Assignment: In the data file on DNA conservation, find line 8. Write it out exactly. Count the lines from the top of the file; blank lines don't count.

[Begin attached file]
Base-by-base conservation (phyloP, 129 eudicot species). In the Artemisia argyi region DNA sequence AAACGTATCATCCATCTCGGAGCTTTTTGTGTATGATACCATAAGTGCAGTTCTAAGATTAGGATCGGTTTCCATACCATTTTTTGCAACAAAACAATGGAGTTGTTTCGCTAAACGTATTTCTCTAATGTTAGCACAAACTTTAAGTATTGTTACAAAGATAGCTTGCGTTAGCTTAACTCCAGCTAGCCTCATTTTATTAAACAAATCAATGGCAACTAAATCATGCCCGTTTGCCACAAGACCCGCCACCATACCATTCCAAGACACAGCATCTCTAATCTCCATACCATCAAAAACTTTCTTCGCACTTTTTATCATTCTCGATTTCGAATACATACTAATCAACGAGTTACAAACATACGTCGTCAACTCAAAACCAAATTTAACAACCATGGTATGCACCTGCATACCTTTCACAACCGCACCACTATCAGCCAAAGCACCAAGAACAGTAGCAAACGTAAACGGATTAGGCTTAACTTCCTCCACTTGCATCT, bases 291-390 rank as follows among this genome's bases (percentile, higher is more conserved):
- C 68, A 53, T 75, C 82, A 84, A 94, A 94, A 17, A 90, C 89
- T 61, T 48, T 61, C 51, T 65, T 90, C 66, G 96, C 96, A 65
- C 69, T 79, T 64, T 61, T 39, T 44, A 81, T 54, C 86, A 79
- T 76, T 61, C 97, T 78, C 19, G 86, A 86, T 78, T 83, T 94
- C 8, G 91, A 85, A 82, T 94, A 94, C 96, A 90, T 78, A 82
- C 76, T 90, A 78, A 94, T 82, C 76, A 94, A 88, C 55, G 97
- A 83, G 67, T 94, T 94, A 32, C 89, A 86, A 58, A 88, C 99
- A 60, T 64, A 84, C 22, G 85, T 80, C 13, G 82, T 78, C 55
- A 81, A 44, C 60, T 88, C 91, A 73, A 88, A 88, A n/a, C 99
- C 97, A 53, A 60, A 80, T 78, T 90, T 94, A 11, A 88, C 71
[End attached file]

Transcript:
- A 83, G 67, T 94, T 94, A 32, C 89, A 86, A 58, A 88, C 99